Lonely People Stand Farther From Loved Ones, Study Finds
A new study from the University of Chicago found that people who report feeling lonely also say they sit or stand physically farther away from close friends and family. Their "personal space" for intimate partners is larger than those who report less loneliness, even when adjusted for marital status and other factors such as gender, anxiety and depression.
In two experiments, published Sept. 6 in PLOS ONE, the researchers surveyed nearly 600 U.S.-based men and women on how far they preferred to sit or stand near different groups of people, including friends and family, romantic partners and acquaintances. On average, loneliness doubles the odds of someone staying farther away from those in their closest circle of intimacy. (It had no effect on how far they preferred to stand from acquaintances or strangers).
"To our knowledge, this is the first direct evidence for a link between interpersonal distance preferences and loneliness," said Elliot Layden, a UChicago graduate student and first author on the paper. "This finding may be important to consider in the context of loneliness interventions—such as client-therapist interactions and community programs seeking to combat loneliness."
The effect persists even when scientists adjusted for how much social interaction the person experiences; for example, those who felt lonely despite high levels of social interaction still kept their distances.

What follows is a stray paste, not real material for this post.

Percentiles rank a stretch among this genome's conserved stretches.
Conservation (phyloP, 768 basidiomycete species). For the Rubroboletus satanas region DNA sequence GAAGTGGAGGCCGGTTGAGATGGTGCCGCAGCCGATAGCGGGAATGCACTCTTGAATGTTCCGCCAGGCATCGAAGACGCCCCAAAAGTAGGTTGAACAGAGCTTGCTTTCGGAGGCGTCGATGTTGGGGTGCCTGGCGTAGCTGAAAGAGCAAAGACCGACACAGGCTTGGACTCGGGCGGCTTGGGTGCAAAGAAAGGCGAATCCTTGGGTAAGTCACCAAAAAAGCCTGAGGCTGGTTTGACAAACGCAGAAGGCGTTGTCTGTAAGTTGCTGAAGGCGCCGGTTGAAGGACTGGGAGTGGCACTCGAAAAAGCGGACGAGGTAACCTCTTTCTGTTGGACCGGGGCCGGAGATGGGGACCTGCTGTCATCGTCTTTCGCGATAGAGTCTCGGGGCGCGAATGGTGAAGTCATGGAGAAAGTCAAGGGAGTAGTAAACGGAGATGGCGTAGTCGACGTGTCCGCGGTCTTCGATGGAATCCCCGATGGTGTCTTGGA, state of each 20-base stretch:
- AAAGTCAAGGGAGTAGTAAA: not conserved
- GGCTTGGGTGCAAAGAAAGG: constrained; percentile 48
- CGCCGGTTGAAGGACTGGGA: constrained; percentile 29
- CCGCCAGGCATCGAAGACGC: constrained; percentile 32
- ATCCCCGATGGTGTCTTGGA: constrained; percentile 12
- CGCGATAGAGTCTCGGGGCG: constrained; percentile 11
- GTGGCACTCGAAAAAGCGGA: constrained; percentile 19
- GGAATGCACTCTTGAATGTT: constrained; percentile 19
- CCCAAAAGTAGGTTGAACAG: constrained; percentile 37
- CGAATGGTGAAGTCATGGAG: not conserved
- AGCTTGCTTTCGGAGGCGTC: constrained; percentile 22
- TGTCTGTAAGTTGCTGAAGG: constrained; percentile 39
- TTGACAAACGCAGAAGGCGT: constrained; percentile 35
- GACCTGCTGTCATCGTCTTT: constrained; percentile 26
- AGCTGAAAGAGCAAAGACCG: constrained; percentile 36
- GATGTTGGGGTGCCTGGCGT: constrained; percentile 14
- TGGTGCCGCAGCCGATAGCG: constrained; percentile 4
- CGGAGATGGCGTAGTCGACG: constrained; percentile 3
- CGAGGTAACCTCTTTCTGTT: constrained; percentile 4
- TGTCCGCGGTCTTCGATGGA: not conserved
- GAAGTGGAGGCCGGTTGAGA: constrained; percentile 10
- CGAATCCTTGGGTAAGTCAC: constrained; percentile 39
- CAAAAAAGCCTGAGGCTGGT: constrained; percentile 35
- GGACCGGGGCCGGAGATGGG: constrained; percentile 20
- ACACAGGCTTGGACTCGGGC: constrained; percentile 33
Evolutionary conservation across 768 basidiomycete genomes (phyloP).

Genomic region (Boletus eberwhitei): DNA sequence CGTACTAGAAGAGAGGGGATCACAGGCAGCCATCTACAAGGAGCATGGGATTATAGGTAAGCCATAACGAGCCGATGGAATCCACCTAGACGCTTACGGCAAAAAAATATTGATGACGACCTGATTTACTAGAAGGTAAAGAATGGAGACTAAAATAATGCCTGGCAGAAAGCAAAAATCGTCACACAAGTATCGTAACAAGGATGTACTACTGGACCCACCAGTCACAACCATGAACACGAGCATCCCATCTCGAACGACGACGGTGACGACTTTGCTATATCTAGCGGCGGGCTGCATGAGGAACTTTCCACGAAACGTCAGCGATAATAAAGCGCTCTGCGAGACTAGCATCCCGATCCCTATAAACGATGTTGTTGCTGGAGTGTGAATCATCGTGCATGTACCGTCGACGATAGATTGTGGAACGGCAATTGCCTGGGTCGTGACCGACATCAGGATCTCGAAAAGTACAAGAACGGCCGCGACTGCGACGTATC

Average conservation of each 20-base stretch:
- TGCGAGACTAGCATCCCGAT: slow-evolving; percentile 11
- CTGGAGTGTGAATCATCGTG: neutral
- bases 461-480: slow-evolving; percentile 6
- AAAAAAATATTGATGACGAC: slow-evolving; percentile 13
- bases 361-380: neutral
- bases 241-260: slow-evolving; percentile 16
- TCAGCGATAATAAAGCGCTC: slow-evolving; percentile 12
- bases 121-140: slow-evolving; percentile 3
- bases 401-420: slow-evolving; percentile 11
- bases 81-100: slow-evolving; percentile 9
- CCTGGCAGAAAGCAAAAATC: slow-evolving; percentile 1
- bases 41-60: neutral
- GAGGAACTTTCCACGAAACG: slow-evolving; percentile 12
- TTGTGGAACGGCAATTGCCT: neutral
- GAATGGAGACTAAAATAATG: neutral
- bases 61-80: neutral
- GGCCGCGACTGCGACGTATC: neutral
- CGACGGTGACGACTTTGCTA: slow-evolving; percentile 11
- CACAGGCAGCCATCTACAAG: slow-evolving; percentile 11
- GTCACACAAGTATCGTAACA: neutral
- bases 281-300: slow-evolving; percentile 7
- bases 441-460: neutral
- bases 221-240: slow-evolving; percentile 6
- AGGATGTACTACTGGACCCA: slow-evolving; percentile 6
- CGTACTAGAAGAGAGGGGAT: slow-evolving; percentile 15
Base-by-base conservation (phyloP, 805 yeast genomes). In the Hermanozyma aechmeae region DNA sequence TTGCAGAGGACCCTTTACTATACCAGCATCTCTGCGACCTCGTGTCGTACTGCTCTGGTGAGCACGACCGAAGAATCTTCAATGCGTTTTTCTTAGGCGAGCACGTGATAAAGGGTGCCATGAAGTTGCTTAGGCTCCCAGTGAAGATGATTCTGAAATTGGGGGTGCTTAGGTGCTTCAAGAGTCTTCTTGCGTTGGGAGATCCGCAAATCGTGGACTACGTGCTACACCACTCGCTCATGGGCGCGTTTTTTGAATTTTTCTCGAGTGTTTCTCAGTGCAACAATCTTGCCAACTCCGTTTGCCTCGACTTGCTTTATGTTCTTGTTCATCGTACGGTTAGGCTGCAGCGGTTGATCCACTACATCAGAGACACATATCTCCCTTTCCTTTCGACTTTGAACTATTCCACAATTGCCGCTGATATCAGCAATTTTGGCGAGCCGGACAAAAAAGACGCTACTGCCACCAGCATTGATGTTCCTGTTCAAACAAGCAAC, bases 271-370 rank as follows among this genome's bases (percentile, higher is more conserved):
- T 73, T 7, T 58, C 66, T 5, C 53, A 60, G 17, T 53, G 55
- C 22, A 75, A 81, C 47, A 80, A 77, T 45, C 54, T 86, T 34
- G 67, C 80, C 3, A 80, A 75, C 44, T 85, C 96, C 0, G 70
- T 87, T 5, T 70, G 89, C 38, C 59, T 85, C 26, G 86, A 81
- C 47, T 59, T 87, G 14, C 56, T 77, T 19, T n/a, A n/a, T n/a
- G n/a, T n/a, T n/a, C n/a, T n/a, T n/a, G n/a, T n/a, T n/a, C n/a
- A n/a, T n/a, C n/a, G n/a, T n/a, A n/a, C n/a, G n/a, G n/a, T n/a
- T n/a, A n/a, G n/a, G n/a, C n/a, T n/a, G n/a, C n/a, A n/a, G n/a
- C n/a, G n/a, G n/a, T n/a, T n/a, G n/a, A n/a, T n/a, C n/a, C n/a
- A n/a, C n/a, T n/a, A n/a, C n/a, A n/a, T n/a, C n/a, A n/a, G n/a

"You can feel alone even in a crowd or in a marriage—loneliness is really a discrepancy between what you want and what you have," said Stephanie Cacioppo, director of the Brain Dynamics Laboratory, assistant professor of psychiatry and behavioral neuroscience, and senior author on the paper.
The authors say this fits with the evolutionary model of loneliness, pioneered by Stephanie Cacioppo and her late husband, John Cacioppo, the Tiffany and Margaret Blake Distinguished Service Professor of Psychology at the University of Chicago and a co-author on the paper, who passed away earlier this year. The Cacioppos' transformative work in this field connected feelings of loneliness to physical health outcomes, including sleep disturbances, inflammation and earlier death.
The evolutionary model suggests that even though loneliness might be expected to prompt people to move closer to others, it also increases an individual's short-term self-preservation instincts, triggering an instinct to stay farther away. Previous Cacioppo studies using neuroimaging techniques have found evidence that lonelier individuals also exhibit heightened vigilance for social threats—such as social rejection or interpersonal hostility.
"This 'survival mode' means that even though a lonely person wants more social interaction, they may still unconsciously keep their distance," Stephanie Cacioppo said. "The hope is that by bringing this to conscious attention, we can reduce the incidence of divorce as a byproduct of loneliness and increase meaningful connections among people."
Cacioppo and her team are working to incorporate the finding into a program to reduce loneliness with the National Institutes of Health, she said. In further studies, she wants to explore gender differences in personal space; men are consistently found to prefer larger personal spaces than women.
This article has been republished from materials provided by the University of Chicago. Note: material may have been edited for length and content. For further information, please contact the cited source.
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